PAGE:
3. The United Kingdom: producing an incentive for creativity
3.1 Current legal framework

The UK government expresses that copyright is first and foremost an economic tool to reward creativity and stimulate it. This has two sides. On the one hand, the creative investment of the author needs to be protected against unfair competition of people that can copy or use his work freely. On the other hand, copyright protection helps to ensure that the works are publicly available, because authors have an economic incentive to exploit their works.

The UK’s copyright tradition is centred around this economic rationale. How much weight is given to its counterpart, that copyright is a natural right belonging to the creator of a work, is less evident.  Generally said, the provisions of the applicable 1988 Act provisions protect ‘original works’, viewed to reflect the personality of the creators.

A copyright is a property right that exists, according to Article 1(1)(a) 1988 Act in literary, dramatic, musical and artistic works (“LDMA-works”) which are original. What is considered to be original is subject to discussion. Traditionally, the originality test was quite low: it merely meant that a work must originate from its creator and must not be copied from another work. According to Section 9(1) the author is the person who creates the work and is, following from Section 11(1), primarily the first owner of the copyright. Through the influence of EU law, when the UK was still a Member State, and the famous Infopaq-ruling of the CJEU, the originality-test seem to have become a bit stricter. Thus, the test is related to the author: the work must show intellectual labour of the author.

3.2 The rightholder of purely artificially generated output

In light of this originality-test, it is not immediately clear who is the author of artificially generated output. The author is generally assumed to be a natural person and thus not a machine. The UK government clarified that to the extent that a person creates a work with the assistance of AI (human intervention is thus present), the work is handled as a normal LDMA-work under the 1988 Act. The originality-test applies: when the human input is not creative enough, no normal copyright protection exists. The artificially generated DALL-E images are the result of a difficult automated process. Although the images are based on the prompt, human intellectual labour is (almost) absent.

However, the 1988 Act additionally provides protection under Section 9(3) to LDMA-works that are computer-generated. Section 178 clarifies that this means that a work is generated by a computer in circumstances such that no human author of the work is identifiable following the “normal” rules. The formal author and thus rightsholder in this case is the ‘person by whom the arrangements necessary for the creation of the work are undertaken’.

One of the only court cases in which this provision occurred is Nova Production v. Mazooma Games (2006). The court found that the frames generated and displayed on a screen by users when playing a videogame were “computer generated works”. The court ruled that the programmer, and not the player, “had devised (…) the rules and logic by which each frame was generated and he had written the relevant computer program” and was therefore “the person who made the arrangements”.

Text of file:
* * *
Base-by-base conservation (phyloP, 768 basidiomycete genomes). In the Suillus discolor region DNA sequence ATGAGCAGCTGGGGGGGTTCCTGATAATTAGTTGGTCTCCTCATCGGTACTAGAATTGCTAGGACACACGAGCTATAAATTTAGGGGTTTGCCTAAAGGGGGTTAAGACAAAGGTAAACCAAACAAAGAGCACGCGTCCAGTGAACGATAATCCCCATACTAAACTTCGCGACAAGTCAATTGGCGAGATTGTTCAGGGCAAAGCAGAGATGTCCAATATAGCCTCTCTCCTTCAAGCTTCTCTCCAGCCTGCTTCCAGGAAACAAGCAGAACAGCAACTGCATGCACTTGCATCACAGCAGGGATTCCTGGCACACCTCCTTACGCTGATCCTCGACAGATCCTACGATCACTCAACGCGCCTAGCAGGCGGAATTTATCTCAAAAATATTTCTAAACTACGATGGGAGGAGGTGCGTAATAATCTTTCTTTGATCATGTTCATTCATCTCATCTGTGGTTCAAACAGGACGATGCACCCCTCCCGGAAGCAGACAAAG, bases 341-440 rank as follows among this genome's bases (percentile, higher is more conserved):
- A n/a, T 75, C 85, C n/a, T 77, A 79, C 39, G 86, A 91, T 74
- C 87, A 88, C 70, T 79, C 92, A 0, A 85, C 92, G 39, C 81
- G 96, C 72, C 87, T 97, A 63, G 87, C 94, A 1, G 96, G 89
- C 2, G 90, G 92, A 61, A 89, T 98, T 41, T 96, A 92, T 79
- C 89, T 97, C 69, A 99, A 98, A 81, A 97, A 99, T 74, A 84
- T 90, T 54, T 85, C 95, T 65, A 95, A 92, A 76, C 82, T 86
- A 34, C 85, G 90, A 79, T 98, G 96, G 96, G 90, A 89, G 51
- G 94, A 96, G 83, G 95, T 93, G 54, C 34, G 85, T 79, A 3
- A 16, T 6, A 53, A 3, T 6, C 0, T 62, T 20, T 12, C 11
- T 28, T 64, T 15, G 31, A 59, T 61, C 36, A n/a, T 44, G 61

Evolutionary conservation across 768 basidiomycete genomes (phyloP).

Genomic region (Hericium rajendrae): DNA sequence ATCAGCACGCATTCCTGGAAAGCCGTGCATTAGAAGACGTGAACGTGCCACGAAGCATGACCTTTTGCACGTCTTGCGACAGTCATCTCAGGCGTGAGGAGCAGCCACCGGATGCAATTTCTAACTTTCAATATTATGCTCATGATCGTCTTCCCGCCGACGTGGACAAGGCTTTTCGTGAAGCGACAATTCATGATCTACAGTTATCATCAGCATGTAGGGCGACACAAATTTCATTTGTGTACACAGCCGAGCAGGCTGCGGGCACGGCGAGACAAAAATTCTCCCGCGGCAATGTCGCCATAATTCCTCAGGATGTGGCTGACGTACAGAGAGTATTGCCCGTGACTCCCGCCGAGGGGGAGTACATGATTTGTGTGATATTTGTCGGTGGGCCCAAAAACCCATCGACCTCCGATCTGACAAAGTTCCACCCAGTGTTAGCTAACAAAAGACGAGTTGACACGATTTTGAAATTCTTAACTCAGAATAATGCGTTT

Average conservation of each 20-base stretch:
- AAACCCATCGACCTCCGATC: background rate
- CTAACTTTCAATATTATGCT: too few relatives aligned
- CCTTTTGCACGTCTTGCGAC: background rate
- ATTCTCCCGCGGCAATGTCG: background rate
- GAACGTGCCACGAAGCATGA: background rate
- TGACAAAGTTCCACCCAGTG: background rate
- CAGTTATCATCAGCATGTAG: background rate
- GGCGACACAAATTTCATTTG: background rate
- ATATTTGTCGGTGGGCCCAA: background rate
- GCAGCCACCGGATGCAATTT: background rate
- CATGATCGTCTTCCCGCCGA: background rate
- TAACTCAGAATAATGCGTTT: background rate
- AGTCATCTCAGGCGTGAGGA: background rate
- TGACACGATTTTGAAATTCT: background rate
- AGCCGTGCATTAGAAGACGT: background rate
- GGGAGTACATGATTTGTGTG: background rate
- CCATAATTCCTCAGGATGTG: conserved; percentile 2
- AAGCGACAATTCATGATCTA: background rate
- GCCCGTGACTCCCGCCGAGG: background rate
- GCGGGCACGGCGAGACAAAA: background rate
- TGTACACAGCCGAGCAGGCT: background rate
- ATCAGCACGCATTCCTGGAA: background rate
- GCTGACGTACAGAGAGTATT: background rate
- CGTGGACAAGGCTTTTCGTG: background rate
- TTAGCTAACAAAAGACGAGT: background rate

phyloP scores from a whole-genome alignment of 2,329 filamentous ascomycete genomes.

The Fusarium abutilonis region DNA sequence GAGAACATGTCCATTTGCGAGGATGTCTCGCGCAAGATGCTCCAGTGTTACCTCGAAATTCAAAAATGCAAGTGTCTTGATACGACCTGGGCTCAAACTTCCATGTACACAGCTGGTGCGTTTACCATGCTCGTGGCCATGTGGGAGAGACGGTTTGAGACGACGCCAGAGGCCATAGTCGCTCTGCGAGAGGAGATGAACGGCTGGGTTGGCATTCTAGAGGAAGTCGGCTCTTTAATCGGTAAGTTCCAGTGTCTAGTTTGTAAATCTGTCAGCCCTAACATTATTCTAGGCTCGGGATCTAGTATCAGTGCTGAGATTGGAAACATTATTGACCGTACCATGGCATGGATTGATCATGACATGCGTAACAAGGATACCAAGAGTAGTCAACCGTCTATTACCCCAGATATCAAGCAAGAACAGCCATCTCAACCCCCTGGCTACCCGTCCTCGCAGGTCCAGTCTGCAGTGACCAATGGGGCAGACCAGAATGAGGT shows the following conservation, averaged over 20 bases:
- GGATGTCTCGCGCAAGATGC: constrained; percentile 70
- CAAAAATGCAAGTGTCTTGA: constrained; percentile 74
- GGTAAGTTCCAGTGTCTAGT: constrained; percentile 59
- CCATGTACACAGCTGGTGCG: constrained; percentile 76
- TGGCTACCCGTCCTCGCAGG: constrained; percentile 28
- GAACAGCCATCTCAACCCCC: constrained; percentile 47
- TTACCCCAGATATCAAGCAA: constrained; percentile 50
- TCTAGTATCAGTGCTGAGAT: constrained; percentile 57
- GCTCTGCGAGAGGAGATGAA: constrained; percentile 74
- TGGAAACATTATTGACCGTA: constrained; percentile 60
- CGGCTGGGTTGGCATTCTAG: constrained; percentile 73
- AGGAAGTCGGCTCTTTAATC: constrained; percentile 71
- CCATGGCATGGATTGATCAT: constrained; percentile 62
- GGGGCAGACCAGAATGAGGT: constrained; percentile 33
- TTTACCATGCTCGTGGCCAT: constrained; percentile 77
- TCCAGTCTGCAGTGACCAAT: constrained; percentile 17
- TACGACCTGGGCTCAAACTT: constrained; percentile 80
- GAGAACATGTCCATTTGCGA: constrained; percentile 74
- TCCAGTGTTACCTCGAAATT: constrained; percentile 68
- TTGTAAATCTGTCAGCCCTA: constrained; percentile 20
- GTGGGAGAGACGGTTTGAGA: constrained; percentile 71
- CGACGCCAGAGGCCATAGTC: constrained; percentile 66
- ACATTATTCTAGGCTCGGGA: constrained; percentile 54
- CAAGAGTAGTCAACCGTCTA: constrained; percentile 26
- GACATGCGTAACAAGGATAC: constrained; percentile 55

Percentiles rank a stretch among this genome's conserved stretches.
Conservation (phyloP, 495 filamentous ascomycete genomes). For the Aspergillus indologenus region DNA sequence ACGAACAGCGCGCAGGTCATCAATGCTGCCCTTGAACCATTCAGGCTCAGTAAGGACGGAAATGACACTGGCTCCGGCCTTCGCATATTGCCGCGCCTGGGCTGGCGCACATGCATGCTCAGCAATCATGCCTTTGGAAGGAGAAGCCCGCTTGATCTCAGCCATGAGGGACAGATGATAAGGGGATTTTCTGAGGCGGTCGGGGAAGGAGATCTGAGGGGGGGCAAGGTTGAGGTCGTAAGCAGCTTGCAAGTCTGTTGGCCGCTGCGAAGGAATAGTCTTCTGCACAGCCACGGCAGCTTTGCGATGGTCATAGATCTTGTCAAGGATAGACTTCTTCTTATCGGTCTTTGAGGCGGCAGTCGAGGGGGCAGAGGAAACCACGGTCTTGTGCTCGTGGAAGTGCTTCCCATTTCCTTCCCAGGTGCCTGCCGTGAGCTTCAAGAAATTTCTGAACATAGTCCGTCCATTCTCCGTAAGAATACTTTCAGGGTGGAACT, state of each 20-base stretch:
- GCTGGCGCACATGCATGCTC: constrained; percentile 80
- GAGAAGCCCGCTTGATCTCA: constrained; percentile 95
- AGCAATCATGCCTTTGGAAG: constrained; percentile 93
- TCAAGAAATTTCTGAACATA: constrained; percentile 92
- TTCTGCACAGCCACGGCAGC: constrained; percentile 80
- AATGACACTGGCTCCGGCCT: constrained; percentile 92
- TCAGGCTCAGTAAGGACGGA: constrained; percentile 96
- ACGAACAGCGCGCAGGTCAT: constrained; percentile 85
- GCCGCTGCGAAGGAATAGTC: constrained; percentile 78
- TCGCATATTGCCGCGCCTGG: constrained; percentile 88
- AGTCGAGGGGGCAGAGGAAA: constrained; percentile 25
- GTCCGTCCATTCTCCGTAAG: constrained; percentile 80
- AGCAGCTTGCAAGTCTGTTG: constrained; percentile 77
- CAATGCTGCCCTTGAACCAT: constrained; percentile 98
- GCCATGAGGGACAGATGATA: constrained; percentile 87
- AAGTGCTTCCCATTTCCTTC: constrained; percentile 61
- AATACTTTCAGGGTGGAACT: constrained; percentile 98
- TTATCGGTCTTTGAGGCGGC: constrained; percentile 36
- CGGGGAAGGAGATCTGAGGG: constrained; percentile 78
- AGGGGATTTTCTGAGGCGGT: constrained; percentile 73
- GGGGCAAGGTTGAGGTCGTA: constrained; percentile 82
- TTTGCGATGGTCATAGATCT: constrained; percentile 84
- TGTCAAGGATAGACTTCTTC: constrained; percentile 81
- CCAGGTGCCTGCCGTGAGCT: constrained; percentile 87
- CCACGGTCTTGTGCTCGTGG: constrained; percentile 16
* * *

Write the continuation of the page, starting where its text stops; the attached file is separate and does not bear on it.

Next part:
It is generally assumed that artificially generated output falls under this definition and is thus protected by this provision. Applied to the case of DALL-E 2, there are two potential authors: the programmer of DALL-E 2 and the user that came up with the prompt. “Necessary arrangements” of the programmer could be designing the DALL-E software (and thus rules and logic) and deciding on the images and descriptions that formed the training data set. The arrangements of the users are deciding on the combination of words that lead to the actual image and the trial-and-error-process described earlier. In line with Nova Production v. Mazooma, the programmer of DALL-E made more of these relevant arrangements and has thus the best chances to be the rightful author. Arguably, however, there could be co-authorship.

3.3 The doctrinal debate: UK government reviews justification of protection

Section 9(3) offers a solution for authorship on artificially generated output, although questions about its application arise. Not only practical application difficulties exist, but the UK government launched a call for views on the question how the law should react to artificially generated output. It clarified that Section 9(3) was motivated by the hope for more investments in AI. In a follow-up Impact Assessment, the government explained that copyright protection for artificially generated output is only justified when a balance is achieved between the benefits of incentivising the creation of artificially generated output and the costs of a wide protection (users’ access to information and competition). Recently, the government declared that it has not been able to successfully collect evidence for this evaluation and has decided not to change Section 9(3) for now.


4. The Netherlands: exclusivity needs justification
4.1       Current legal framework

The Dutch copyright framework is governed by the Dutch Copyright Law (“DCL”). This law incorporates the provisions harmonised by EU law. Because EU copyright law is harmonised to a great extent, the Dutch system can be seen as a representative of the European copyright tradition. Two main justifications for copyright protection underlie the Dutch framework. The first one is a consideration of fairness. It is considered to be fair that an author enjoys the rights to the work he created and to enjoy potential economic benefits. The second is the utilitarian consideration: copyright protection benefits society as a whole. Exclusive protection promotes the creation of and investments in arts, literature and works. However, the Dutch and European legislator have emphasised that protection is not unlimited: it should not disproportionately hinder the accessibility of information, in light of the freedom of expression. This makes copyright protection a balancing act with the rights of users of the works.